Battlefront II Update Brings New Maps, New Mode, and Most Importantly…Jetpacks

Producer Paul Keslin talks the patch's fresh tweaks, features, and the importance of fan feedback.

A new patch was released for Star Wars Battlefront II this month, and it’s a surprisingly meaty one. Officially dubbed patch 1.2, it’s filled with smart gameplay tweaks, new maps, a brand-new mode, and…wait for it…jetpacks. In other words, you need to check it out. recently chatted with DICE producer Paul Keslin to get all the intel on what players can expect from this latest content-crammed drop. How much is fan feedback taken into consideration before releasing a new patch?

Paul Keslin: There’s actually quite a bit that goes in. In addition to the development team, we have our partners from our community teams, and partners from our customer experience team — the folks that handle customer calls when they come in. Can you talk about the additions and improvements that have come to Arcade mode?

Paul Keslin: We talked earlier about fan feedback and how that plays into our patches; here’s another instance of something that fans have been quite vocal about, saying they want more Arcade. They like these offline experiences, whether it be couch co-op with family members or friends, so we’ve added six new locations — Kashyyyk, Hoth, Endor, Crait, Jakku, and the Death Star II — for fans to play and customize arcade matches on.

On top of that, we know fans have said, at times, the mode can be a bit simplistic, maybe not as challenging, so we’ve actually taken a good look at our AI system and made some significant changes; it’s a bit more believable and the AI acts a bit more human-like. I think fans will be excited to jump back into Arcade, try it out, and see the difficulty has jumped a little.

A Stormtrooper and a rebel fighter face off with jetpacks in the video game Star Wars Battlefront Two. For those who prefer online multiplayer, can you tell us what they can expect from the new Jetpack Cargo mode?

Paul Keslin: In Jetpack Cargo, we’re pitting Imperials versus Rebels, and everybody gets jetpacks and rocket launchers. The goal is to grab the cargo on the map, then bring it back to your base to score points. It’s 8v8, so it’s a bit of a smaller play space. Players are attempting to capture cargo three times to win the match. It’s meant to be a bit quick, high-paced, really frantic, and a little bit crazy because there’s all these people jumping around with jetpacks, firing rocket launchers. It’s pretty chaotic, it’s a lot of fun, and we’re just excited to see what fans do with it. This sounds quite different from anything else in the game. Can you talk about the creation and inspiration behind Jetpack Cargo?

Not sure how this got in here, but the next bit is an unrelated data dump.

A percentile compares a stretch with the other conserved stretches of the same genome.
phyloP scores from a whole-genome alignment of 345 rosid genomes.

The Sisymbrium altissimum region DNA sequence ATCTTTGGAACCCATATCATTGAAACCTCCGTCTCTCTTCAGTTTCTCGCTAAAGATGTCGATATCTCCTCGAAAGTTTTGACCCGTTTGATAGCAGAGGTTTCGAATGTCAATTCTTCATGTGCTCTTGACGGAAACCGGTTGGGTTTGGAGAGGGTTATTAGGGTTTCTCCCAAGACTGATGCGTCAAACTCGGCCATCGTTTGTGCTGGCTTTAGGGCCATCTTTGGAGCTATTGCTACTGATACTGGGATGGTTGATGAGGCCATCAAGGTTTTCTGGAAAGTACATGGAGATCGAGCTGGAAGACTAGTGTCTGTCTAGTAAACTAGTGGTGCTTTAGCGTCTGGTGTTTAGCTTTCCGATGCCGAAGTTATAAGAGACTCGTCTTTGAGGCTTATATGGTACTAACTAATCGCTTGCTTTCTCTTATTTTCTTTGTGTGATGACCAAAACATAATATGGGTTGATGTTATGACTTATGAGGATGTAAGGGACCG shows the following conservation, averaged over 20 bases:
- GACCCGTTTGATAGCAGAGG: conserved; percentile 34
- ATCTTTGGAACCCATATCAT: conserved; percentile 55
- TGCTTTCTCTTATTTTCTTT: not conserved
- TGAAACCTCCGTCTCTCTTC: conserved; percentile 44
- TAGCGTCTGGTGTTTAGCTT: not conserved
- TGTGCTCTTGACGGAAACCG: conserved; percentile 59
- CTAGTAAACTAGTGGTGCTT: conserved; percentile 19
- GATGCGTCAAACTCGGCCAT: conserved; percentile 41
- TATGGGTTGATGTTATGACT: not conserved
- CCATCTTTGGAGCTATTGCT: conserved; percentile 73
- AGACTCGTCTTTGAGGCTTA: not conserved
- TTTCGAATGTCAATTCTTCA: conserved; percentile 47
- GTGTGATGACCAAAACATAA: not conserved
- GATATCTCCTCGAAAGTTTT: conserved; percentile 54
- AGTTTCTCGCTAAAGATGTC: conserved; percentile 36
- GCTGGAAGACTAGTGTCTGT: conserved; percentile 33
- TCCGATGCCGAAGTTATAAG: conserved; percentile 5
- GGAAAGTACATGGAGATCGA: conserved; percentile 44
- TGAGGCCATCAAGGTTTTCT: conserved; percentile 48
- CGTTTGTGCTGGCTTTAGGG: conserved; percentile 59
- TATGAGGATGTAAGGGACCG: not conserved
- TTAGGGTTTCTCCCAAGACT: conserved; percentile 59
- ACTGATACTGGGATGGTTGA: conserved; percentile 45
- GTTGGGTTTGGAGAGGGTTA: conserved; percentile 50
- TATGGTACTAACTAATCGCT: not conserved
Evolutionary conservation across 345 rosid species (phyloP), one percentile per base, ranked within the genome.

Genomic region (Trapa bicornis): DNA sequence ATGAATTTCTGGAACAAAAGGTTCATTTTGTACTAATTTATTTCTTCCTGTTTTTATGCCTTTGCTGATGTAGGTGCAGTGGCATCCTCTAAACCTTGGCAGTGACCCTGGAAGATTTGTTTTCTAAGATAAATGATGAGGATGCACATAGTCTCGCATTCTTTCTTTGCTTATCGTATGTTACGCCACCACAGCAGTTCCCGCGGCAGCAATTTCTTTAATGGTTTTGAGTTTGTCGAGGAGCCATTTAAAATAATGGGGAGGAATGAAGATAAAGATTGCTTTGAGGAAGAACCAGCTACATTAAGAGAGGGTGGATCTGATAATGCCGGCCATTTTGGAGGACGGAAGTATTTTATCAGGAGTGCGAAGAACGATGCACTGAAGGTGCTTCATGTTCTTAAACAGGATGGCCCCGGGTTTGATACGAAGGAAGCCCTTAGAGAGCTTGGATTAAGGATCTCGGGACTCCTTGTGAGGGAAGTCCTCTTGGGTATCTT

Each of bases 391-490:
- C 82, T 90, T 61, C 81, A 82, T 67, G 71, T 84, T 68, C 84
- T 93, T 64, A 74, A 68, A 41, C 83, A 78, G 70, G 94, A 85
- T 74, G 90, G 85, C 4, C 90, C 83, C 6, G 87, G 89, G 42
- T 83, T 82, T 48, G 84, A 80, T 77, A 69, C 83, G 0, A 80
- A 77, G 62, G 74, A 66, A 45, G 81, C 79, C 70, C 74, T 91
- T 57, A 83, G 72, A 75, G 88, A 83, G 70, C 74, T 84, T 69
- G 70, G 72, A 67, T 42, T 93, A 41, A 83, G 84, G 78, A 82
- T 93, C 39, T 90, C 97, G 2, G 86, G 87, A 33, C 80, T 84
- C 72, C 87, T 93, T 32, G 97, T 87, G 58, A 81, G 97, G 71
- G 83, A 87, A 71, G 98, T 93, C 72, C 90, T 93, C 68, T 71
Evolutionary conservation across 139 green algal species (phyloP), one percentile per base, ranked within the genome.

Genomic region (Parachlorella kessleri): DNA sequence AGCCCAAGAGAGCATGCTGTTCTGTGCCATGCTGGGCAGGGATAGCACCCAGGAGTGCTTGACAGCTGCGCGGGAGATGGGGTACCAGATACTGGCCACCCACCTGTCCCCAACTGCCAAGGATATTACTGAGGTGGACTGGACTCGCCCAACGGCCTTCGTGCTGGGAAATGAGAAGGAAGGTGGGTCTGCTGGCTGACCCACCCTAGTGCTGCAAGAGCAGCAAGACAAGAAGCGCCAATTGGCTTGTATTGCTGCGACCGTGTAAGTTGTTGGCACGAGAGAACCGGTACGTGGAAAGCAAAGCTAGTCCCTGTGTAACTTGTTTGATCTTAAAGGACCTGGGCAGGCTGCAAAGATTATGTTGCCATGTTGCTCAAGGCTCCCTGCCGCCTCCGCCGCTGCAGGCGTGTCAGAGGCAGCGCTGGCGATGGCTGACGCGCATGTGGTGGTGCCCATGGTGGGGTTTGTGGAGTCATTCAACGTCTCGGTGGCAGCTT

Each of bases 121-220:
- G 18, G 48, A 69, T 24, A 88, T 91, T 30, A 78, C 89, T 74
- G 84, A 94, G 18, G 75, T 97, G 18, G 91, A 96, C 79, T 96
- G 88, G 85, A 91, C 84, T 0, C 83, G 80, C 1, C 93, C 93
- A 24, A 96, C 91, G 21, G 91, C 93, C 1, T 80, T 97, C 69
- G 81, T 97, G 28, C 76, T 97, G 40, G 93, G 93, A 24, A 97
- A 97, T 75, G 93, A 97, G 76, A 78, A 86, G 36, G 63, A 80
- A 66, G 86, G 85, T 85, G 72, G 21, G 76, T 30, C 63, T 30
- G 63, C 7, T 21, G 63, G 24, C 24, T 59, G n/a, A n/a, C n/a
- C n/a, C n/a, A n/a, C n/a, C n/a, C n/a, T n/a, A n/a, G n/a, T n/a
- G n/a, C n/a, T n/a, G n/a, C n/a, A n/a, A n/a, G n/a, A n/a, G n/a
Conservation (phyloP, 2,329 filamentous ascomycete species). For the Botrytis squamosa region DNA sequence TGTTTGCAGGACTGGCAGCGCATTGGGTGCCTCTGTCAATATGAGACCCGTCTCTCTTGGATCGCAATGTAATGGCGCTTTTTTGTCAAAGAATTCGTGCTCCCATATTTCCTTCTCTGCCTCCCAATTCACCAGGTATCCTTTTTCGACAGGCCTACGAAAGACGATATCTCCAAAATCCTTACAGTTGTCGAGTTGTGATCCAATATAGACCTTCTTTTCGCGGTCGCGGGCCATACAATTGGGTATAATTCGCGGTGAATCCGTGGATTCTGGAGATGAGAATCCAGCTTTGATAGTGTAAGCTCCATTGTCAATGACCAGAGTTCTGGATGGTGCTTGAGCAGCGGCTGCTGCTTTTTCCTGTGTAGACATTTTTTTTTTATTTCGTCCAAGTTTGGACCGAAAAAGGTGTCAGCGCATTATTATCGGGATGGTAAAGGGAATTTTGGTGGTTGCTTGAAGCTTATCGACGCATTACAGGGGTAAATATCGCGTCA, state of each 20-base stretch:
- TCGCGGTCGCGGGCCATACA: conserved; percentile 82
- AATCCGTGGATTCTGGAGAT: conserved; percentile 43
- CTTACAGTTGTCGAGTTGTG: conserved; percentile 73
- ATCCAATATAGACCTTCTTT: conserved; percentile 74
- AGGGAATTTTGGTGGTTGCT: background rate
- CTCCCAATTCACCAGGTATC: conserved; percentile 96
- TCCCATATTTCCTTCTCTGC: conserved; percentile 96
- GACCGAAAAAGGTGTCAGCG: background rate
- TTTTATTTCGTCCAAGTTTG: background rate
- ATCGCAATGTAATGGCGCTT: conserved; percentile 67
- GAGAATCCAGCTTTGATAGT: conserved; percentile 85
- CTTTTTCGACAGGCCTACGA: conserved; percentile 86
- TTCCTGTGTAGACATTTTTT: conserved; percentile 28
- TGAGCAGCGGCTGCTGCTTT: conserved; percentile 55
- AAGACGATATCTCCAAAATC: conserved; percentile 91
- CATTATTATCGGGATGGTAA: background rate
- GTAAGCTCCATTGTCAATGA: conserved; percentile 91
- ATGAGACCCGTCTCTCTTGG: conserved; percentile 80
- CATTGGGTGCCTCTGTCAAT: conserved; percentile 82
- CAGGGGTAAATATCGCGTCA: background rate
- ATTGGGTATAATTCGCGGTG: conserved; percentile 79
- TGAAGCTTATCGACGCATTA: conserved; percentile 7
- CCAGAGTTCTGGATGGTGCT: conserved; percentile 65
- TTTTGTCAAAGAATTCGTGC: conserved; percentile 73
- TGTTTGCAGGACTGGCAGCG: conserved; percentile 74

Paul Keslin: We worked with our partners at Lucasfilm to see what feels Star Wars enough, but is kind of out there just a little bit. It’s an opportunity to say, “We’ve got some cool feature sets that we have in the game already…maybe we can jumble them in a different way and create something new and interesting.” We put it in the hands of players, see how they react to it, and take that feedback to evolve the mode over time. Or maybe it inspires us to do something new and different in the future. It’s really about doing something new and interesting for fans to check out, taking that feedback and seeing what happens. What made Tatooine the right map to set this new mode on?

Paul Keslin: The city-scape meant it could kind of feel frantic; there’s a lot of tight corridors, so when you’re jumping around you’ve gotta be careful, you’ve gotta be smart. It’s on Tatooine, in Mos Eisley, but that’s not to say, when we take fan feedback and think about what other maps it might make sense for, we may try new things. And players have just a limited time to equip their jetpacks and arm their rocket launchers for this new mode?

Paul Keslin: There’s a lot of stuff we had at launch, a lot of game modes, characters, and vehicles to play with, but this is the first time where we’re going to try out something in a more limited fashion — it’s more like a mini-event. But that doesn’t mean it can’t come back. Again, we want to try some new and interesting thing, and see what the fans react to. And it’s safe to say we’ll continue to see Battlefront II updated in the future with fresh content?

Paul Keslin: Absolutely. We want to continue to bring people new experiences, new content, keep making balance passes and bug fixes for the game. That’s something we’re 100 percent committed to.

Hailing from Lizzie Borden’s hometown, Matt Cabral is a full-time writer who’s been a fan of the galaxy far, far away since seeing the sci-fi saga’s first film on a stormy night in 1977 at a drive-in. Feel free to follow him on Twitter @gamegoat.